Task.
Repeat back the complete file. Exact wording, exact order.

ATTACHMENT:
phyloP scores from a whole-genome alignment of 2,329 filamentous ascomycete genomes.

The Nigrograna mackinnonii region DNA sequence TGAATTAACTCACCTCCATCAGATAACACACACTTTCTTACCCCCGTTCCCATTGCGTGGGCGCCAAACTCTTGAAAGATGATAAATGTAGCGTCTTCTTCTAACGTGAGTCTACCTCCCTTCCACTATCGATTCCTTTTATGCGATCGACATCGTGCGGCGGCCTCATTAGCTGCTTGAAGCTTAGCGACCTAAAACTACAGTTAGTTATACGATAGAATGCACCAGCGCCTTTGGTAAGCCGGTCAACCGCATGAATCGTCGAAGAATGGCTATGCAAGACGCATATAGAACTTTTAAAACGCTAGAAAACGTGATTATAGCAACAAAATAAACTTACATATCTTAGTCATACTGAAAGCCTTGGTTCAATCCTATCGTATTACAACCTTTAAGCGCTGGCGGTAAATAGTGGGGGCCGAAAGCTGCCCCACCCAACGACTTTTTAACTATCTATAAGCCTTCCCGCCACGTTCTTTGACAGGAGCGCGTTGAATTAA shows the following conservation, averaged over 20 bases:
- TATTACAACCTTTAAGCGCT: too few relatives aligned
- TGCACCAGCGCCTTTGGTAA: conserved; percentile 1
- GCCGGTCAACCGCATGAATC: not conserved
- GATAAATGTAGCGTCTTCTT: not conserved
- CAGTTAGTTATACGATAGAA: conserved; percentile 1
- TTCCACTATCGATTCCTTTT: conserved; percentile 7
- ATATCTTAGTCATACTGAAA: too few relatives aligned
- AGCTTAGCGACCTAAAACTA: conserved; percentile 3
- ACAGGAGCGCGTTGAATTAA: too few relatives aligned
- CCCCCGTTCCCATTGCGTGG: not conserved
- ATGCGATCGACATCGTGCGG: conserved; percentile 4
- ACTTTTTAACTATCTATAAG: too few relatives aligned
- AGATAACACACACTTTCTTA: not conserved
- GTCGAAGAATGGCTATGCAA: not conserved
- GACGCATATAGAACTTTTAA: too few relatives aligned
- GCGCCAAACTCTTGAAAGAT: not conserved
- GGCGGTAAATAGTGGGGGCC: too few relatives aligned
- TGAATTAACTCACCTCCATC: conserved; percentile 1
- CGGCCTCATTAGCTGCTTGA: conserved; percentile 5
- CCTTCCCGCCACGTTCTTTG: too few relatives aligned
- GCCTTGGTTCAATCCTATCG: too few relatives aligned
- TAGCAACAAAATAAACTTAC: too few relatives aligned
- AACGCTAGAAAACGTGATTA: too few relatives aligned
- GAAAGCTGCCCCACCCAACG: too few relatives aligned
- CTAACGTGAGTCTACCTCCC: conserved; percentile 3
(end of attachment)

phyloP scores from a whole-genome alignment of 2,329 filamentous ascomycete genomes.

The Nigrograna mackinnonii region DNA sequence TGAATTAACTCACCTCCATCAGATAACACACACTTTCTTACCCCCGTTCCCATTGCGTGGGCGCCAAACTCTTGAAAGATGATAAATGTAGCGTCTTCTTCTAACGTGAGTCTACCTCCCTTCCACTATCGATTCCTTTTATGCGATCGACATCGTGCGGCGGCCTCATTAGCTGCTTGAAGCTTAGCGACCTAAAACTACAGTTAGTTATACGATAGAATGCACCAGCGCCTTTGGTAAGCCGGTCAACCGCATGAATCGTCGAAGAATGGCTATGCAAGACGCATATAGAACTTTTAAAACGCTAGAAAACGTGATTATAGCAACAAAATAAACTTACATATCTTAGTCATACTGAAAGCCTTGGTTCAATCCTATCGTATTACAACCTTTAAGCGCTGGCGGTAAATAGTGGGGGCCGAAAGCTGCCCCACCCAACGACTTTTTAACTATCTATAAGCCTTCCCGCCACGTTCTTTGACAGGAGCGCGTTGAATTAA shows the following conservation, averaged over 20 bases:
- TATTACAACCTTTAAGCGCT: too few relatives aligned
- TGCACCAGCGCCTTTGGTAA: conserved; percentile 1
- GCCGGTCAACCGCATGAATC: not conserved
- GATAAATGTAGCGTCTTCTT: not conserved
- CAGTTAGTTATACGATAGAA: conserved; percentile 1
- TTCCACTATCGATTCCTTTT: conserved; percentile 7
- ATATCTTAGTCATACTGAAA: too few relatives aligned
- AGCTTAGCGACCTAAAACTA: conserved; percentile 3
- ACAGGAGCGCGTTGAATTAA: too few relatives aligned
- CCCCCGTTCCCATTGCGTGG: not conserved
- ATGCGATCGACATCGTGCGG: conserved; percentile 4
- ACTTTTTAACTATCTATAAG: too few relatives aligned
- AGATAACACACACTTTCTTA: not conserved
- GTCGAAGAATGGCTATGCAA: not conserved
- GACGCATATAGAACTTTTAA: too few relatives aligned
- GCGCCAAACTCTTGAAAGAT: not conserved
- GGCGGTAAATAGTGGGGGCC: too few relatives aligned
- TGAATTAACTCACCTCCATC: conserved; percentile 1
- CGGCCTCATTAGCTGCTTGA: conserved; percentile 5
- CCTTCCCGCCACGTTCTTTG: too few relatives aligned
- GCCTTGGTTCAATCCTATCG: too few relatives aligned
- TAGCAACAAAATAAACTTAC: too few relatives aligned
- AACGCTAGAAAACGTGATTA: too few relatives aligned
- GAAAGCTGCCCCACCCAACG: too few relatives aligned
- CTAACGTGAGTCTACCTCCC: conserved; percentile 3